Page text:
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Does Going Solar Make Sense For Your Home?

Does Going Solar Make Sense For Your Home?

Questions you need to ask yourself before going solar

Posted on Mon, 05/2/2011 - 09:50 PM by Bryan Nisperos
viewed 17239 times

Solar power is a great way to save money and use completely green energy, but to be perfectly honest, it's not right for everyone.  Solar power equipment and installation is costly.  Certain areas and home situations will not be ideal for generating power, and certain cities and states don't provide the same incentives, making it a tougher decision.  To clear up some of the questions and confusion, here are 5 questions to ask yourself to find out if solar power is right for you and your home.

  1. Are You Going To Be In Your Home For A Long Time?
    This is one of the first and most important questions to ask when considering solar power.  A solar power system can be quite costly ($10,000-$40,000 depending on the size and wattage), so just like when purchasing a home, you'll want to weigh your options carefully.  The average home will end up saving about $100-$200/month depending on the incentives and programs you qualify for, so you're looking at about 4 to as much as 30 years before the system pays for itself.  If you're unsure how long you'll be in your home, leasing your solar equipment will probably be your best option.
  2. Does Your State/City Make It Worth Your While?
    This is where you're going to have to do some research.  Some states (most notably California and Vermont) heavily incentivize the purchase, installation and use of solar panels to the extent that you'll not only save money, but you may actually generate income from your surplus power and from the sale of SRECs.  Other states have no such programs or even a certification program for SREC generation, making it much more costly for the same equipment.  Do your research, and make sure to find all of the city, state and federal programs you qualify for.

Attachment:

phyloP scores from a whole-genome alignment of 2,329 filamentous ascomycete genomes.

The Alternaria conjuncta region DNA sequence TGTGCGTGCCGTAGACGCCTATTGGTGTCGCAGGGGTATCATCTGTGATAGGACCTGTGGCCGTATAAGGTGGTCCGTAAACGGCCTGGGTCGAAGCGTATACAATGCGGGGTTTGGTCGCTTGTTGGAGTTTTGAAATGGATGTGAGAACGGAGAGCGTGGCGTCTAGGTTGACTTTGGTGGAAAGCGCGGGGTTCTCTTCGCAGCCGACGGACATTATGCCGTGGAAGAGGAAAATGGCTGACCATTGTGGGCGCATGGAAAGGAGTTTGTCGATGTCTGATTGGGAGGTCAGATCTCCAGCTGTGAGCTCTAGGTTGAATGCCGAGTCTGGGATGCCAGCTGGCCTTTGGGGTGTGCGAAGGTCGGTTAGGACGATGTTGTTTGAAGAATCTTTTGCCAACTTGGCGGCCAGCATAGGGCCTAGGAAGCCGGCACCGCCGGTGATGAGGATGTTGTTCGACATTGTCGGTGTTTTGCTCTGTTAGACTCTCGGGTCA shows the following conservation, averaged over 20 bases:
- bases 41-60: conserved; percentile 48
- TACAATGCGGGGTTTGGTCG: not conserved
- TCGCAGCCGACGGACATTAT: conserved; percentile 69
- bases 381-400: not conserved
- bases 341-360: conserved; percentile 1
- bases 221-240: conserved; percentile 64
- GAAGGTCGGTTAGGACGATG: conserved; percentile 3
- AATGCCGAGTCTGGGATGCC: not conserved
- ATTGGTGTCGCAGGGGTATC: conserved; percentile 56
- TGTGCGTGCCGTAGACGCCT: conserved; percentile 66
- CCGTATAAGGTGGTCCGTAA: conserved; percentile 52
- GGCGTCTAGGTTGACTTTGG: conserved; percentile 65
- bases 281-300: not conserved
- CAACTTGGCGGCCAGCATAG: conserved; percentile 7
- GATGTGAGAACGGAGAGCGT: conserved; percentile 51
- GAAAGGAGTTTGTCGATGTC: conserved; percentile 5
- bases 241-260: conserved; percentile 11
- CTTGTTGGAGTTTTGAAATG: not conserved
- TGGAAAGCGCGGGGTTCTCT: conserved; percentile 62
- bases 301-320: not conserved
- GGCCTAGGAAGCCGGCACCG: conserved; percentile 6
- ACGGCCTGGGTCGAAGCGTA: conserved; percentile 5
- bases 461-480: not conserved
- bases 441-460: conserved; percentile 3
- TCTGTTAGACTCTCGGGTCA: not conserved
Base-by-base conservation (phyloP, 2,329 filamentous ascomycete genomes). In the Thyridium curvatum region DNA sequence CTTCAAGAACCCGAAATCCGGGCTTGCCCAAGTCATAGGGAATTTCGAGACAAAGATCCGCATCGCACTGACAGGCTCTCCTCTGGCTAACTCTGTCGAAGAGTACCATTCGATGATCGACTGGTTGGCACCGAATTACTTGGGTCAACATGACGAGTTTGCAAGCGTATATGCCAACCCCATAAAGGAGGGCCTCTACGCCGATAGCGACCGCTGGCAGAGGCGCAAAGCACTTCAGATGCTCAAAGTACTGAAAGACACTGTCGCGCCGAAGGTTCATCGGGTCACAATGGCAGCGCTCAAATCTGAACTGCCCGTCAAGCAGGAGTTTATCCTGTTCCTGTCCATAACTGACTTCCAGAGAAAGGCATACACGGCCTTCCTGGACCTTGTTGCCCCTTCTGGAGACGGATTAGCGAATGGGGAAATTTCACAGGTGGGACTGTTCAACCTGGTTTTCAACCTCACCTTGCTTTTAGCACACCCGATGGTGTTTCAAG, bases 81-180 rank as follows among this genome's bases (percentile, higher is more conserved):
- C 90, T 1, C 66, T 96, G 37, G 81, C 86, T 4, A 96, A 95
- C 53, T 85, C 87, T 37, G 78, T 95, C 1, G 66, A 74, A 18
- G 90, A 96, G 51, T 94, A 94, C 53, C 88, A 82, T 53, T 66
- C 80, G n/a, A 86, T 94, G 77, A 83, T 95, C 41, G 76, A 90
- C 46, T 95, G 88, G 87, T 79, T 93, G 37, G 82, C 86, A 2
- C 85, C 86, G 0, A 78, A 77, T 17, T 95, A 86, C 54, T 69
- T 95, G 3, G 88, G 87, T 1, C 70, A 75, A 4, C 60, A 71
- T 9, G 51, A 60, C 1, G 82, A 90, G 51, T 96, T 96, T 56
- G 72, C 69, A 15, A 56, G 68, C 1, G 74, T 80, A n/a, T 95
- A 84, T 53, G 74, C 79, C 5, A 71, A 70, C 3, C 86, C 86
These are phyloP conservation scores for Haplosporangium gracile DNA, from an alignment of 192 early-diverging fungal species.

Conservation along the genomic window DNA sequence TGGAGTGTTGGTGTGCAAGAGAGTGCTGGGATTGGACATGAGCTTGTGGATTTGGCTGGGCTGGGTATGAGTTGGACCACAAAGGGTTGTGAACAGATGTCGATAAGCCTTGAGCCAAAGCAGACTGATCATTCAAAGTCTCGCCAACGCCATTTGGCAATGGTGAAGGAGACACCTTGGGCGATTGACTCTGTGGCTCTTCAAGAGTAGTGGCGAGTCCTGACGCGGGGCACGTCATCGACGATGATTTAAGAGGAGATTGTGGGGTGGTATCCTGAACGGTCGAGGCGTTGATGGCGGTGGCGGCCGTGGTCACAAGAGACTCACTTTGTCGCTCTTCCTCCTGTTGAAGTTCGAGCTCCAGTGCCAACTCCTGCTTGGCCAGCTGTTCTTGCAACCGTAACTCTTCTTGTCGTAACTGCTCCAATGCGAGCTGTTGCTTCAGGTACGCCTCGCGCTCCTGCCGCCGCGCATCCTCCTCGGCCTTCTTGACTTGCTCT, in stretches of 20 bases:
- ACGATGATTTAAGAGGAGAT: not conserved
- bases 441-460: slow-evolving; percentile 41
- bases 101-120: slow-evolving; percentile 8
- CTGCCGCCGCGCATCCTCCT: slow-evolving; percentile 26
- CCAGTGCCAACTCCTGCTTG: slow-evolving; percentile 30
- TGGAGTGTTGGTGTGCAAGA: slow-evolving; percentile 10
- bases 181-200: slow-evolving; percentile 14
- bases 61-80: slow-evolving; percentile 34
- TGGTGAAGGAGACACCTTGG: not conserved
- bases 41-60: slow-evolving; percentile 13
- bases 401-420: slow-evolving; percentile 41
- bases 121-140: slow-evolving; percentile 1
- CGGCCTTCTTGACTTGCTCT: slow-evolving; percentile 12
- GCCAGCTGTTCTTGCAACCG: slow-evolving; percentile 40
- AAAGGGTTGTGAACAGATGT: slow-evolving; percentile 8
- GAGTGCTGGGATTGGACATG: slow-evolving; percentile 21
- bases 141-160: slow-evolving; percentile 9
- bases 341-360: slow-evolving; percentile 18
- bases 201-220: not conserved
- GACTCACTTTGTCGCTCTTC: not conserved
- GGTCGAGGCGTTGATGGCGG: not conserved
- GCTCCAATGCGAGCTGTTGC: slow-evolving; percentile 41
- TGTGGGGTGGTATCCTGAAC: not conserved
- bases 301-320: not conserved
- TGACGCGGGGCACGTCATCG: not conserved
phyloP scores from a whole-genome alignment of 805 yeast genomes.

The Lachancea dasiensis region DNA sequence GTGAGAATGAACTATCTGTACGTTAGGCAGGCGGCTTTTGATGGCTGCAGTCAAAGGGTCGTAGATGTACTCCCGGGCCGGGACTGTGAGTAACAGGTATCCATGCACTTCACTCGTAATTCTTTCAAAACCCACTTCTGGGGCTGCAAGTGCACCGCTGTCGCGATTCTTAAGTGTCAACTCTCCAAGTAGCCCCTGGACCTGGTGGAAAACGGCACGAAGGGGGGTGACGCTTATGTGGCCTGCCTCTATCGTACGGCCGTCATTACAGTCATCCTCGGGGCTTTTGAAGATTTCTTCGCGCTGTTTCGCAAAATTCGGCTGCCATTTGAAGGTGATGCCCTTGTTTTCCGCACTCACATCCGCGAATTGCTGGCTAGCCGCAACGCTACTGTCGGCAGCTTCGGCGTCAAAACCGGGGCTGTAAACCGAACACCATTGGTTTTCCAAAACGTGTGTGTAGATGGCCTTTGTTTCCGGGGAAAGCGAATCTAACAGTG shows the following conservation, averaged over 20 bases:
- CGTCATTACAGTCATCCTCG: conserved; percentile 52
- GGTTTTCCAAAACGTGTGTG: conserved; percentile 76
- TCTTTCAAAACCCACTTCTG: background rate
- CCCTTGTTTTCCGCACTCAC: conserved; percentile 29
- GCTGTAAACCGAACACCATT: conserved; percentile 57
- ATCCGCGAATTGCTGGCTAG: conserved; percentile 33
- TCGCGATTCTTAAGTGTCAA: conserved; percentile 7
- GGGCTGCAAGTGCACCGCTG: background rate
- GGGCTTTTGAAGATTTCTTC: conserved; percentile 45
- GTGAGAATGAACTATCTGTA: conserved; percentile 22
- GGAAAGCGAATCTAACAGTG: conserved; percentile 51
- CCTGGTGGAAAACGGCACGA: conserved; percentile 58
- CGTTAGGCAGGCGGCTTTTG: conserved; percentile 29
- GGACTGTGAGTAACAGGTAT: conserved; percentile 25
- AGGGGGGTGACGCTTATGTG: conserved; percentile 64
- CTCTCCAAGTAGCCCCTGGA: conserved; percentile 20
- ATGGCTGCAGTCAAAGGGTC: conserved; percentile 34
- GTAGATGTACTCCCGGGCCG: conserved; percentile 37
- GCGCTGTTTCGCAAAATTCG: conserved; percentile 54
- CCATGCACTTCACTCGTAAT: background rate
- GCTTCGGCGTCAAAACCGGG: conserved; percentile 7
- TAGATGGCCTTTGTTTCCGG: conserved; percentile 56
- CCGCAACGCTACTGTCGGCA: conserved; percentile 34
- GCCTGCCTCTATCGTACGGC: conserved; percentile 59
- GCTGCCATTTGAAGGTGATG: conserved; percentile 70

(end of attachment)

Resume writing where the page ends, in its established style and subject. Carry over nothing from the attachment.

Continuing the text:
3. Is Your Home In An Ideal Location?
    You can't make solar power without sunlight, so having a home with a small roof (a narrow house) or a home that is shaded by trees, hills or buildings will severely limit the amount of power you can generate.  You don't need a massive roof in direct sunlight for solar to make sense, but the better your situation, the more money you'll save over the life of the panels.
  4. Do You Have Large Energy Needs?
    Calculating your energy requirements can be tricky.  Most people do not power their homes 100% off of solar energy, but you want to get a good idea of how much you will need.  A typical solar power system will generate between 1000-2000 kWh per month.  To get a good idea of how much power this is, the best way would be to look at your electricity bill and see how much you're currently using.  Alternately, you could go through your home and add up the electrical appliances you actually need.  For example, a desktop computer will use around 300-500 watts, whereas a refrigerator will use 500-1000 watts.  How this converts to kWh is take your total wattage usage (for this example, let’s say it's just the computer and the fridge, so around 1200 watts) times the amount of time it's being used (again, let’s assume that they are both used 24 hours/day) and you get 28,800 watt hours (or 28.8 kWh).  There are also devices you can get to monitor your usage, or you can simply look at your meter and measure it from month to month or day to day.
  5. Is Going Green Important To You?
    Finally, how important is it that you "go green"?  For some, the cost, the hassle of applying for government programs and the potential to save little to no money depending on your situation may not matter when you take into consideration the positive impact you'll be having on the environment.  The green aspect of going solar is an intangible value that you'll need to think about and decide for yourself what its worth.  Ultimately, there will be some cost associated with either decision, so weigh all of the implications and options carefully before making your final decision. 

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